EDITOR's NOTE: This blog was co-written by Alex Trouslot. Alex and Spencer are music education majors at Virginia Commonwealth University.
Two years after his sparkling New York debut, the then 12-year-old violinist Yehudi Menuhin played a concert alongside the Berlin Philharmonic with Albert Einstein in attendance. After hearing the prodigy give new life to concertos by Brahms, Bach, and Beethoven, the physicist would famously remark, "Now I know there is a God in heaven." In his earlier years, Menuhin (1916-1999) would find that most critics agreed with Einstein.
During Menuhin's formative years, famous works by Brahms, Bach, and Beethoven made up a large portion of the foundation for Western classical music, and Menuhin was aware of their far-reaching influence. That was why it was so interesting, as well as impactful, when he began to publicly eschew the traditional and turn to the alternative.
Menuhin embraced forward-thinking philosophies while also maintaining his status as an internationally-acclaimed violinist. He spoke at length about vegetarianism, yoga, and organic farming, on top of advocating for political causes such as Palestinian statehood.
This decentralization of the West through his public persona would also bleed into his musical life. His numerous collaborations helped to bring the violin into a host of other genres and social circles. He learned from the Roma people as early as age eleven. After hearing a group of violinists performing in a cafe, he asked to improvise with them. He had a penchant for improvisation, and it would become a required section of the Menuhin Competition, a violin competition which was started in 1983 by Menuhin himself. This year, the competition has been virtual, with some events taking place in the host city of Richmond, Va.. Finals will take place this Thursday and Friday.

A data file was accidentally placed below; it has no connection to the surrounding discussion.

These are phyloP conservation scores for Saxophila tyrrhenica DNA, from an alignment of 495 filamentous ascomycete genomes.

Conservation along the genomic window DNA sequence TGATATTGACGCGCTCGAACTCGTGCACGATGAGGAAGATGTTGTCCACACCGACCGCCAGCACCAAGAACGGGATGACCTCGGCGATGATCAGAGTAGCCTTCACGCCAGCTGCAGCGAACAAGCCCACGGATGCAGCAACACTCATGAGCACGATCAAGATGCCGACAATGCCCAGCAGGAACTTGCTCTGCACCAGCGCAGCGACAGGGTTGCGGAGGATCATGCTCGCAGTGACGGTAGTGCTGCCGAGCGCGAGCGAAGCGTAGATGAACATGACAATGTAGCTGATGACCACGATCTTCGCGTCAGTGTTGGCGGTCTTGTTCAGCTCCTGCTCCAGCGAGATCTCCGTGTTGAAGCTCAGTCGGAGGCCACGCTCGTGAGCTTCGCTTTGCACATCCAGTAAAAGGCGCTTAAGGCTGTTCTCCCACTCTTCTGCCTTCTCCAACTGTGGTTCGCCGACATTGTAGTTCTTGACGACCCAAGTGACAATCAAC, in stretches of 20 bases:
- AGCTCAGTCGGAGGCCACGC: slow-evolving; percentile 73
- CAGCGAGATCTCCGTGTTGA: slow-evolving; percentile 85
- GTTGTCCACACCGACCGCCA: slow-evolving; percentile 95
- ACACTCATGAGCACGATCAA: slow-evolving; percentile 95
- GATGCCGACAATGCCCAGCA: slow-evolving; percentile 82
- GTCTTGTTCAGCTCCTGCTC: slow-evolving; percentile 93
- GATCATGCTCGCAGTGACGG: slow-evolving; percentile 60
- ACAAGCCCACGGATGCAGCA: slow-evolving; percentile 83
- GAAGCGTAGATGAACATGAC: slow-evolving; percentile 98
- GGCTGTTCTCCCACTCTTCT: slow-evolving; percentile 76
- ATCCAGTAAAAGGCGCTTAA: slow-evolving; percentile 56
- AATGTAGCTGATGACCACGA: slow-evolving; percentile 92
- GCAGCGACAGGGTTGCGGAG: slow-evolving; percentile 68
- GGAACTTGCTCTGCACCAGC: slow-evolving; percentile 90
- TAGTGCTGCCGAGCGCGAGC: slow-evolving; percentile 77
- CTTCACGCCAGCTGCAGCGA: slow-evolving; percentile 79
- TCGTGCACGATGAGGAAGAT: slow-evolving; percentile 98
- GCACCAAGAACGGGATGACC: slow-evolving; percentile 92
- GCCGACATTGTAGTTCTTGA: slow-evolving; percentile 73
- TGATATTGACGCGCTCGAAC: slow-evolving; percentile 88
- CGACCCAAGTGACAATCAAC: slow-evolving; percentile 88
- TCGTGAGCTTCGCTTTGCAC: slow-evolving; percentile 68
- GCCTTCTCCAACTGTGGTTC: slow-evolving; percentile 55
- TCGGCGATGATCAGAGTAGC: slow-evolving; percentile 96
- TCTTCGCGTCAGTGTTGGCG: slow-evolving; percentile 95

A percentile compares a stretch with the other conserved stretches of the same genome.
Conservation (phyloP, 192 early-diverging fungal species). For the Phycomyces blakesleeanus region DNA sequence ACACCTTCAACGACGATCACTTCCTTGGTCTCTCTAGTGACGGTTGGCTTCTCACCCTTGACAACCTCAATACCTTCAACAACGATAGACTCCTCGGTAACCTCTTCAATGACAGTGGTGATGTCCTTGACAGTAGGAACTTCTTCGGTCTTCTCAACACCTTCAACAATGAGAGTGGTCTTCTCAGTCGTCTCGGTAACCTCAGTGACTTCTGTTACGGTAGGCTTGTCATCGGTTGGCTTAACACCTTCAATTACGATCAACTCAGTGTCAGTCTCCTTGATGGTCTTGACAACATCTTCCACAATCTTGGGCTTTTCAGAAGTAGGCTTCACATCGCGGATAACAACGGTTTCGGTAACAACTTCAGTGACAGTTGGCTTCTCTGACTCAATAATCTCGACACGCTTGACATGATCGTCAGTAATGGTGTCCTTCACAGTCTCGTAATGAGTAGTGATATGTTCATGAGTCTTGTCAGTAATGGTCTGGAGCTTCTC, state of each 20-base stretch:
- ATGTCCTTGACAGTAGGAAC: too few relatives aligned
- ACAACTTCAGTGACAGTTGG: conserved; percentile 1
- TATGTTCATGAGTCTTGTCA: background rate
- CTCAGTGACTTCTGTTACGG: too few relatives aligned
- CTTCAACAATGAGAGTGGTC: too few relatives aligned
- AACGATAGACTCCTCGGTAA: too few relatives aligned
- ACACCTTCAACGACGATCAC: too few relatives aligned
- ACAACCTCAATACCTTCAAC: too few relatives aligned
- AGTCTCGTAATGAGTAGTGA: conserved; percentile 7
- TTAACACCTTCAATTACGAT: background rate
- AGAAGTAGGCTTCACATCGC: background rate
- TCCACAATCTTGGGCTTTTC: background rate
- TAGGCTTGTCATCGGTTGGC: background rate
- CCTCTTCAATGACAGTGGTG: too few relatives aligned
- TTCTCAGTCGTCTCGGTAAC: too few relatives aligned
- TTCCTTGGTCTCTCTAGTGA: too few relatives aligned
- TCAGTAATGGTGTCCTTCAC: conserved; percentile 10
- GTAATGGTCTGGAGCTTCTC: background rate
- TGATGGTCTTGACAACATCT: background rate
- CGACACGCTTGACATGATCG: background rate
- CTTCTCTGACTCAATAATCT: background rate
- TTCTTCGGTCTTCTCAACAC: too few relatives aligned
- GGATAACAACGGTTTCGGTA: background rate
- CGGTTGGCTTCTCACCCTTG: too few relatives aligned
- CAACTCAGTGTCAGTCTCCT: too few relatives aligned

To this day, the Menuhin Competition stands as a testament to Menuhin’s beliefs. This year, it has brought Argentinian music to Richmond, with the inclusion of Ástor Piazolla’s Histoire du Tango; a piece detailing the wild, wide-reaching, and often romantic evolution of tango as a required piece in the semi-finals. It has also brought jazz and fiddle music to Richmond through the Regina Carter Quartet and Mark and Maggie O’Connor concerts, through the lens of string music.
The Regina Carter Quartet played in the Competition’s concert cycle this past Monday, May 17th, and it can be viewed for free until May 23rd here:
Led by jazz violinist Regina Carter, the group displays effortless mastery of the genre and gives an inventive concert that wholly embodies the values of the Menuhin competition.
They were followed two days later by the fiddling duo Mark and Maggie O’Connor, who not only continued Menuhin’s legacy of dissolving the violin’s confines in classical music, but also emphasized Virginia’s rich history of fiddling. This concert can also be viewed here:
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